P is for Popeye

I am again focusing on the famous, the forgotten and the misbegotten for
my contributions to round 18 of the popular ABC Wednesday meme.

PopeyeA deviation from my usual real people subject matter because this week I’m featuring the fictional cartoon character Popeye.

Actually that isn’t strictly true. When Elzie Siegal created Popeye back in 1929, he based him on a one-eyed sailor from his home town of Chester, Illinois, a pipe-smoking roughneck called Frank ‘Rocky’ Fiegal.

Fiegal GravestoneFiegal was rather pleased with the idea and when he died in 1947 he had an image of Popeye on his gravestone and the words ‘Inspiration for Popeye the Sailor Man’

Olive Oyl was also based on one of Siegal’s neighbours and was in fact the main character of the Thimble Theatre cartoon strip he had first started in 1919. Popeye didn’t arrive until ten years later and was no more than an extra whose popularity soon outstripped that of Olive.

Popeye and BlutoPopeye’s nemesis was Bluto, of course. Or was it Brutus? You will see the same character with the similar names and for that you can blame the lawyers. Fleischer Studios sold the syndication rights to Associated Artists Productions in 1959, but when they saw how popular Popeye still was, they tried to cash in by rushing out more cartoons, renaming Bluto as Brutus in the mistaken belief that Paramount had exclusive right to the name. (Read more here)

The great thing about Popeye was that he made spinach popular with a generation of children for its strength giving properties. Believed to be Persian in origin, spinach is packed with goodness and it became the third favourite foodstuff among American children, after turkey and ice-cream, and all thanks to the Popeye effect.

Unfortunately, the idea that spinach is full of iron that can make you muscles instantly bulge was based on a false premise. A misplaced decimal point in a medical journal meant that for decades people believed it contained ten times more iron than it actually did.

Popeye and OliveDespite the on/off affair between Popeye and Olive, real romance blossomed behind the screen. The actor Jack Mercer was the voice of Popeye for forty years and in 1938 he married Margie Hines who provided the voice for Olive.

Popeye is very much a part of world culture and has his own theme park in Malta, based on the set for the 1980 Popeye movie which starred the late Robin Williams.

The famous Popeye the Sailor Man tune was written by the Romanian-born US songwriter, Sammy Lerner. The melody is loosely based on the opening lines of ‘I am a Pirate King’ from Gilbert and Sullivan’s  The Pirates of Penzance and below is the cartoon from 1934 in which the man himself teaches us the words.

Nobody’s prefect. If you find any spelling mistakes or other errors in this post, please let me know by highlighting the text and pressing Ctrl+Enter.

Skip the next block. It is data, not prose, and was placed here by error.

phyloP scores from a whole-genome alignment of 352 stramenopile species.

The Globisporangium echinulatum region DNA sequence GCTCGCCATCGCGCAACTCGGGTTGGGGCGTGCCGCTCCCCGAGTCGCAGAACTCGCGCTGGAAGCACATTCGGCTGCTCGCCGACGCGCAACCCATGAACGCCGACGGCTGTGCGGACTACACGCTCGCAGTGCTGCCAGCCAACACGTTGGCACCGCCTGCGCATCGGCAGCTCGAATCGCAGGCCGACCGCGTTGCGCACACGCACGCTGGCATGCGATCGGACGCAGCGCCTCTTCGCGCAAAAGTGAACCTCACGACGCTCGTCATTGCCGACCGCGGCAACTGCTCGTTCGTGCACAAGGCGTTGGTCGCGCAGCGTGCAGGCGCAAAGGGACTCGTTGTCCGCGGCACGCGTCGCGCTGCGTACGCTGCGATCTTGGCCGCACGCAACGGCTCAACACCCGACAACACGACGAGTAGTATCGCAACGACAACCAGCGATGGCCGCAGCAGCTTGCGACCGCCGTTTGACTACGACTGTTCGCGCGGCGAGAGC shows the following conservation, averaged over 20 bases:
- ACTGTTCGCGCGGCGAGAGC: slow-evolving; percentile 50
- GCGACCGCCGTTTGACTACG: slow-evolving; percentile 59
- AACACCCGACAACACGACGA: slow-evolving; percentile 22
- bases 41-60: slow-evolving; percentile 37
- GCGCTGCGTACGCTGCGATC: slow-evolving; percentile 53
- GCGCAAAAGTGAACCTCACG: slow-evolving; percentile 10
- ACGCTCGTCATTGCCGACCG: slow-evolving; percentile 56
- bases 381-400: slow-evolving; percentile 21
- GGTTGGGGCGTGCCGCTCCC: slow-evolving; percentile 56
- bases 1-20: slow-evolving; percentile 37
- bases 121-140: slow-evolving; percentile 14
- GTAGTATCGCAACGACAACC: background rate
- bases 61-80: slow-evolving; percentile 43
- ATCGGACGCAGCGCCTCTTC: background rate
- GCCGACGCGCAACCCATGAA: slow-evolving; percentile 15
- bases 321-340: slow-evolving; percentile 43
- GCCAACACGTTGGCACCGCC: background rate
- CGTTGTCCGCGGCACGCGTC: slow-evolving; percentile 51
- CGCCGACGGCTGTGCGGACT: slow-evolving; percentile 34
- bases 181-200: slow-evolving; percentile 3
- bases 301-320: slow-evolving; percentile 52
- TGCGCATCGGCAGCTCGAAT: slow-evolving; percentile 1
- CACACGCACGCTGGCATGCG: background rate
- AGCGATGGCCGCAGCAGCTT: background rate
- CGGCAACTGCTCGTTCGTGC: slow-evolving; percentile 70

10 comments… Add yours
  • Melody Steenkamp 27th April 2016

    wonderful charachter… i remember lots of laugs about him in my childhood

    Have a nice abc-wednesday-day / – week
    ♫ M e l ☺ d y ♫ (abc-w-team)

  • Roger Green 27th April 2016

    It WORKED, too. I ate spinach because of Popeye!


  • Janis Dority 27th April 2016

    Many happy Sunday morning hours were spent watching our local Southern California show host Tom Hatten screening Popeye and Olive Oyl cartoons!
    Now that theme song is stuck in my brain for the day!

  • leslie 27th April 2016

    So much fun to look back at the Popeye days! I loved him and tried to introduce him to my children. They did learn the song, though.

    abcw team

  • Freda 27th April 2016

    I have a tattoo of Olivbe Oyl. 🙂

    • Yorkshire Pudding 28th April 2016

      Oh dear, I don’t know how to tell you this, but the tattooist spelt her name incorrectly Freda.

  • Su-sieee! Mac 28th April 2016

    Whenever the Mama thought she needed more iron, she asked for spinach. lol Great post. I learned a lot today about Popeye and Olive Oyl.

  • Yorkshire Pudding 28th April 2016

    Forget Superman, Batman, The Incredible Hulk and Sad Sack: Popeye was my first cartoon hero. I dispute what you had to say about spinach. I eat a can of spinach a day and have forearms that bulge just like Popeye’s. Is there any wonder that I can never find shirts to fit me? The sleeves are far too narrow.

  • Reader Wil 28th April 2016

    Thank you for this fun post. I remember Popeye ond Olive very well. I love spinach but one of my children doesn ‘t in spite of Popeye. Thank you for this entry.
    Wil, ABCW team

  • Lee 29th April 2016

    My brother and I loved Popeye when we were kids. He’d teasingly call me Olive Oyl; and, of course, I always took the bait!! 🙂


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